Much to Mark's dismay, I chose the more natural looking version and I am really happy.  Skipper to Barbie to something in between.  I am FOREVER grateful to have pretty, symmetrical non-drooping boobs at the tender age of 40. 

And, as promised, every vote counted in the "What should I name my new boobs" poll and I'm pleased to announce the names of the twins: Bonnie & Clyde.  As my aunt says, "they'll always be on the run with me."

Next up in my pre-op timeline, the anesthesiologist lead came in to introduce himself and I swear to you he has the whitest freaking teeth I've ever seen.  Blue eyes, fit, (nice ass, I could see it even though he had on scrubs) totally adorable. 

After he left Mark said "What do you think of Dr. McDreamy?" and I totally busted up because that's what I was thinking.  I'm sure he is a real panty-dropper under normal circumstances, but I wasn't really in a place where I could even think about it much. 

I mean, I THOUGHT about it, a little bit.  Just a lil' bit.  But when you're getting ready to have your uterus removed it's hard to think of much else than that.

I quickly noted the whiteness of his teeth to Mark out of fear that I might make mention of it in a highly inappropriate way as they wheeled me into the surgical room, then giggled hysterically as I heard the nurse call him by name: Dr. McBride  McBride/McDreamy it was all too much!

I woke up in the recovery room, as expected, and was there for about an hour while they tried to make sure I was breathing well and not in much pain.   Up until Monday I was questioning my decision to do both procedures at the same time, and whether I needed to do the hysterectomy at all. 

The best news came to me while in recovery: my endometriosis surrounded my uterus and had it in a very weird place.  This explains a lot.  Which I won't go into....  No more Tamoxifen either, since those useless ovaries were yanked out too.  I've eliminated my risk of uterine and ovarian cancer and cleaned up the endometriosis that has given me trouble for well over 20 years.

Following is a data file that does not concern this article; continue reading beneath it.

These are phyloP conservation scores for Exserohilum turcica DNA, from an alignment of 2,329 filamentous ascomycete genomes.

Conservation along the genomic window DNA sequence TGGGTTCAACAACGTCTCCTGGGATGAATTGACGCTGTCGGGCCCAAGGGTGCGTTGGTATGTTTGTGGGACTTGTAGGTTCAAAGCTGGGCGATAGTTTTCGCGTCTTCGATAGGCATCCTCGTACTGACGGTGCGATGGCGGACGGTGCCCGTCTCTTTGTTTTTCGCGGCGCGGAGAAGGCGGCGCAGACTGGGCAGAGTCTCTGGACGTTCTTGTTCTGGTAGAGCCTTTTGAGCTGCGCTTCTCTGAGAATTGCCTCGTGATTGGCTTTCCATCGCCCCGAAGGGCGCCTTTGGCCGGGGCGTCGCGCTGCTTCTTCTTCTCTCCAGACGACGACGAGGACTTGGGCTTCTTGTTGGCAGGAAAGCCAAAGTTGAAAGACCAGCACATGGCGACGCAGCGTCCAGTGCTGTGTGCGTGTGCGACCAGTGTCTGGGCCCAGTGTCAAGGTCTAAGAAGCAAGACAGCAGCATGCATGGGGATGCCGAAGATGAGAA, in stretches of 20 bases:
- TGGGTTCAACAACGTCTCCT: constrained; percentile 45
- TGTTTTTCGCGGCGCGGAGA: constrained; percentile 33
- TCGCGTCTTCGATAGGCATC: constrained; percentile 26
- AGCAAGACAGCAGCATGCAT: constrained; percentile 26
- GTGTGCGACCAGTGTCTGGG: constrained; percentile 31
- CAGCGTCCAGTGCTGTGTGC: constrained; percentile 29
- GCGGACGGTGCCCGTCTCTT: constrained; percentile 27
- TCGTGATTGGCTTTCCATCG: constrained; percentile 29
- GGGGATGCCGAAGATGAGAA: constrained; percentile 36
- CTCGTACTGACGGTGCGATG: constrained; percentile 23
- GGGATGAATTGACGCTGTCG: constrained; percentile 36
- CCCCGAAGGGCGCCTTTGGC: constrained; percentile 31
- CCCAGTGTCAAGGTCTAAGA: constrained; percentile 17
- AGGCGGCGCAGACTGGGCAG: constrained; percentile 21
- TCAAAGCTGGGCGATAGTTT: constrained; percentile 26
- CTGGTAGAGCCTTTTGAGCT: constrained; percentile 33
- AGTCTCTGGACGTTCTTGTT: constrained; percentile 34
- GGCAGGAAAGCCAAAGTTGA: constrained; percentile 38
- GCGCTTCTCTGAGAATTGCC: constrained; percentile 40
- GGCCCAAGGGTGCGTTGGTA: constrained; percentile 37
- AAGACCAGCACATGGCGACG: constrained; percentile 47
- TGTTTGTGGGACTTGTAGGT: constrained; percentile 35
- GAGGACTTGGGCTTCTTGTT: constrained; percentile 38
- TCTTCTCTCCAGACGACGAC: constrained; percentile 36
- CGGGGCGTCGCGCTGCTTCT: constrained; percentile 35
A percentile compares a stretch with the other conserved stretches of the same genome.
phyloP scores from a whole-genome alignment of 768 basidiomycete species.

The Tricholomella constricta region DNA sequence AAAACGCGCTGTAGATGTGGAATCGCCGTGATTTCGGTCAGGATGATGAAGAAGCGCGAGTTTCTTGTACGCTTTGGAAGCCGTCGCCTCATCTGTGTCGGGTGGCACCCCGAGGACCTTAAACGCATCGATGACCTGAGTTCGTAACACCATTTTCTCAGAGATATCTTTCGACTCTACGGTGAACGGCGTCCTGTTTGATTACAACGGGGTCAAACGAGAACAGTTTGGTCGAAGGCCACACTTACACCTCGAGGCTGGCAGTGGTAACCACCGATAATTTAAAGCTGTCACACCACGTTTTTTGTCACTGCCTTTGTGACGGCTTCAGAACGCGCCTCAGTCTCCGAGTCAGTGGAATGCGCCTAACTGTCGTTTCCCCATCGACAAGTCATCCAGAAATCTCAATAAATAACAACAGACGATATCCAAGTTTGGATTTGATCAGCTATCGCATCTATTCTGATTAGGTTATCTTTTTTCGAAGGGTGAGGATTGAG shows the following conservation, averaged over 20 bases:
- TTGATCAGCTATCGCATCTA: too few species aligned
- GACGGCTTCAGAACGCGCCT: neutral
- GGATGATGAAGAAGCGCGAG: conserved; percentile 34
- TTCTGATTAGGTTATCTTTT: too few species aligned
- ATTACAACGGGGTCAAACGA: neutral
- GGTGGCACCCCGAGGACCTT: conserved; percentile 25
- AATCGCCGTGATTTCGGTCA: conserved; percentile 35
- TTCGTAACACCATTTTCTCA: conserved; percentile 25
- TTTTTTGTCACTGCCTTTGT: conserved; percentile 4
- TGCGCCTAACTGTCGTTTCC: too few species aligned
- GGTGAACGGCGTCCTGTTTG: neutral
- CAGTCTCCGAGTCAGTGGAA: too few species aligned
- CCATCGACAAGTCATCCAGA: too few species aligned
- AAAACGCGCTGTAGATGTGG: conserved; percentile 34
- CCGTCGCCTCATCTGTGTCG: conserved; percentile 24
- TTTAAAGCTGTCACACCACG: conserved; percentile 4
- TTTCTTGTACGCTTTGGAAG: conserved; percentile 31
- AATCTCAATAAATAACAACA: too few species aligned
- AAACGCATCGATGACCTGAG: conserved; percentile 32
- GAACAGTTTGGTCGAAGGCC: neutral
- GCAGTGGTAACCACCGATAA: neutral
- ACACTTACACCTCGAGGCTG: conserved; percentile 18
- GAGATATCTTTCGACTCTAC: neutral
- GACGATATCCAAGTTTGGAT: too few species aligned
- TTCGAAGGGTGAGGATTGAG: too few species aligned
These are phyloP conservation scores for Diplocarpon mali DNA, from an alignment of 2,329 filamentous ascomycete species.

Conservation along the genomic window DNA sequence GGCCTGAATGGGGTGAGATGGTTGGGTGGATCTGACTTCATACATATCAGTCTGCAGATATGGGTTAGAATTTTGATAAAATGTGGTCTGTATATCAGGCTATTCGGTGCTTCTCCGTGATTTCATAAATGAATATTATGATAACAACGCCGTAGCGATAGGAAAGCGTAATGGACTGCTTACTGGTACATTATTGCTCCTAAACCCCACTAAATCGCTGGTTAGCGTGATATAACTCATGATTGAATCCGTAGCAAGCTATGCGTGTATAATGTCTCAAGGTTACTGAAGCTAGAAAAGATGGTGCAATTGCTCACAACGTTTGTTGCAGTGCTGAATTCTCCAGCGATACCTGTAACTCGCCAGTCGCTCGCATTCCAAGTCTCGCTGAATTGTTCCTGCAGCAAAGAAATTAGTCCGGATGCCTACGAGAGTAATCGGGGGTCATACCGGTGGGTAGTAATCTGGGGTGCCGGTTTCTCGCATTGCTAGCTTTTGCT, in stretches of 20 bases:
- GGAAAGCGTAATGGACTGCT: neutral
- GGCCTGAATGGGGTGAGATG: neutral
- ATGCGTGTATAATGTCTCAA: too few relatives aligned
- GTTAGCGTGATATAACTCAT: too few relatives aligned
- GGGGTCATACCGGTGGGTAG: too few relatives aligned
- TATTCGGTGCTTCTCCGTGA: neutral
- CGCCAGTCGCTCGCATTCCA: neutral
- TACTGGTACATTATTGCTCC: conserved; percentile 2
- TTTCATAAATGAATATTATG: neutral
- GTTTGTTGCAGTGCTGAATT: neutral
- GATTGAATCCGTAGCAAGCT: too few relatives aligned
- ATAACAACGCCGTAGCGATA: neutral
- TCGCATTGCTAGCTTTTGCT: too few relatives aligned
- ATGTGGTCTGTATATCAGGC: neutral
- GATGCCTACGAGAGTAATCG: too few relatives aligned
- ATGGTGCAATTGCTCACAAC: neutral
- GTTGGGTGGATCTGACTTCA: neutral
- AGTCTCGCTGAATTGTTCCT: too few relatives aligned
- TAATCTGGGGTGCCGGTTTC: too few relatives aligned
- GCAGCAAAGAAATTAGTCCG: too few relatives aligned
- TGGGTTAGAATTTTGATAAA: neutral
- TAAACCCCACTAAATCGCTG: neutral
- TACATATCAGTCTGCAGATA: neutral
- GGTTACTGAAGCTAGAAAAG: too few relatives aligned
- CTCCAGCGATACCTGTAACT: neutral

And while I am a bit sad about taking out those reproductive parts (even though I had no plans to use them further) I am glad that I made the right decision.  However, life is nothing else if not full of irony.  I'll give you two guesses where my hospital room was, and the first one doesn't count.

MATERNITY.  Yes, the maternity ward.  They put a 40 year old woman whose entire reproductive system had been removed on the maternity ward.  My dear, sweet, boob loving husband tried to request they move me before I got up there, but alas, his efforts were futile.

They put me in a section far away from any babies or mommas, and in a giant room that is larger than our bonus room here at home.  I kid you not.  It was bigger than most hotel rooms.  It LOOKED like a hotel, in fact that's what I said in my morphine haze as they wheeled me in.  Imagine, me saying every thought that comes into my brain.

I am eternally grateful to Legacy Good Samaritan for putting me in room 581, as I was surrounded by the best nursing staff on the planet.  No lies, kids.  They were simply amazing.  All of them had a sense of humor (highly important as I made all kinds of inappropriate jokes about everything and they laughed with me) and gave me the best care imaginable.  I almost didn't want to leave.  Almost.

I'm home now, recovering, trying really hard to curb that OCD human lurking inside me that wants to straighten out every room in the house.  I'm bored, I don't like TV, I fall asleep when I read and I struggle to find things to keep myself entertained. This is the hardest part for me: being down for the count.  If only I had Dr. McDreamy here to keep me company.....

I'm a survivor.  I survived childbirth, junior high, breast cancer and I'll survive this too.

1 comment:

JennieBradstreet said...

Hey you might want to check out the Hystersister site, it was a huge help to me when I had my hysterectomy. They sent me little timely emails that told me what was normal during the recovery process. It was actually really nice to know that when I began mourning my uterus- that most women did it too right about the same time. and that I wasnt super crazy nuts- feel better soon, take it super super easy- the last thing you want is to get any scar tissue- and you need to take advantage of the the rest time!!